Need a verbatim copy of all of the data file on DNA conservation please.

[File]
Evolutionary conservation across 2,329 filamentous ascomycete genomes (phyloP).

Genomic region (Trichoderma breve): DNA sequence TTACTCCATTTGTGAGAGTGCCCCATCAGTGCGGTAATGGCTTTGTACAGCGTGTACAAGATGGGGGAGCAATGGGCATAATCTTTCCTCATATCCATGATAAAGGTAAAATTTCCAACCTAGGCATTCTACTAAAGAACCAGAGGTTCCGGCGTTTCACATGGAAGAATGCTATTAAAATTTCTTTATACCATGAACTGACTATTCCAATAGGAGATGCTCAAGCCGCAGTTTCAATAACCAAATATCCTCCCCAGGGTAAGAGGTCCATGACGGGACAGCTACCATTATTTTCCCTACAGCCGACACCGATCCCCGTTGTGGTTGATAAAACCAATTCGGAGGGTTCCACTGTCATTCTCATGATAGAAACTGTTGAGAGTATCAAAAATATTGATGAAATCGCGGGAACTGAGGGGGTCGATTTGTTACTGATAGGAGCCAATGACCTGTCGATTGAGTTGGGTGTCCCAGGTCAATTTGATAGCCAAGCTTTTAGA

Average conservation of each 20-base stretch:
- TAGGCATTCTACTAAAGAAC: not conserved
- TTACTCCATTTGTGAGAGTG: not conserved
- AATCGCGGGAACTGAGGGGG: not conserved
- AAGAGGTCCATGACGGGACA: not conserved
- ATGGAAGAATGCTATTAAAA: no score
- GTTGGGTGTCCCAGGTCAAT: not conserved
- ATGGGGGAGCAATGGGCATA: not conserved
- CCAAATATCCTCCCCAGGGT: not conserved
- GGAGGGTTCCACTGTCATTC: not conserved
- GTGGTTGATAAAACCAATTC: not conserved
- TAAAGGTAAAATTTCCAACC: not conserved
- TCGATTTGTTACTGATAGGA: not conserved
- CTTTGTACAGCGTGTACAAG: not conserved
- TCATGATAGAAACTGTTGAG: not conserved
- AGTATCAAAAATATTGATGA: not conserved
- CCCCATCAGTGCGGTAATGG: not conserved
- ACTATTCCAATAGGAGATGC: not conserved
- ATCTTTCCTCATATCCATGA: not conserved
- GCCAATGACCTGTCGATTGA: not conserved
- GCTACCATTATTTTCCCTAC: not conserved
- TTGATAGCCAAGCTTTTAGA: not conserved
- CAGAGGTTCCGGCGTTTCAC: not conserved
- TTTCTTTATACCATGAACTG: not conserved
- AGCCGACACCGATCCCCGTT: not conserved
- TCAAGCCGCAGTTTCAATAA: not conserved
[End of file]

Evolutionary conservation across 2,329 filamentous ascomycete genomes (phyloP).

Genomic region (Trichoderma breve): DNA sequence TTACTCCATTTGTGAGAGTGCCCCATCAGTGCGGTAATGGCTTTGTACAGCGTGTACAAGATGGGGGAGCAATGGGCATAATCTTTCCTCATATCCATGATAAAGGTAAAATTTCCAACCTAGGCATTCTACTAAAGAACCAGAGGTTCCGGCGTTTCACATGGAAGAATGCTATTAAAATTTCTTTATACCATGAACTGACTATTCCAATAGGAGATGCTCAAGCCGCAGTTTCAATAACCAAATATCCTCCCCAGGGTAAGAGGTCCATGACGGGACAGCTACCATTATTTTCCCTACAGCCGACACCGATCCCCGTTGTGGTTGATAAAACCAATTCGGAGGGTTCCACTGTCATTCTCATGATAGAAACTGTTGAGAGTATCAAAAATATTGATGAAATCGCGGGAACTGAGGGGGTCGATTTGTTACTGATAGGAGCCAATGACCTGTCGATTGAGTTGGGTGTCCCAGGTCAATTTGATAGCCAAGCTTTTAGA

Average conservation of each 20-base stretch:
- TAGGCATTCTACTAAAGAAC: not conserved
- TTACTCCATTTGTGAGAGTG: not conserved
- AATCGCGGGAACTGAGGGGG: not conserved
- AAGAGGTCCATGACGGGACA: not conserved
- ATGGAAGAATGCTATTAAAA: no score
- GTTGGGTGTCCCAGGTCAAT: not conserved
- ATGGGGGAGCAATGGGCATA: not conserved
- CCAAATATCCTCCCCAGGGT: not conserved
- GGAGGGTTCCACTGTCATTC: not conserved
- GTGGTTGATAAAACCAATTC: not conserved
- TAAAGGTAAAATTTCCAACC: not conserved
- TCGATTTGTTACTGATAGGA: not conserved
- CTTTGTACAGCGTGTACAAG: not conserved
- TCATGATAGAAACTGTTGAG: not conserved
- AGTATCAAAAATATTGATGA: not conserved
- CCCCATCAGTGCGGTAATGG: not conserved
- ACTATTCCAATAGGAGATGC: not conserved
- ATCTTTCCTCATATCCATGA: not conserved
- GCCAATGACCTGTCGATTGA: not conserved
- GCTACCATTATTTTCCCTAC: not conserved
- TTGATAGCCAAGCTTTTAGA: not conserved
- CAGAGGTTCCGGCGTTTCAC: not conserved
- TTTCTTTATACCATGAACTG: not conserved
- AGCCGACACCGATCCCCGTT: not conserved
- TCAAGCCGCAGTTTCAATAA: not conserved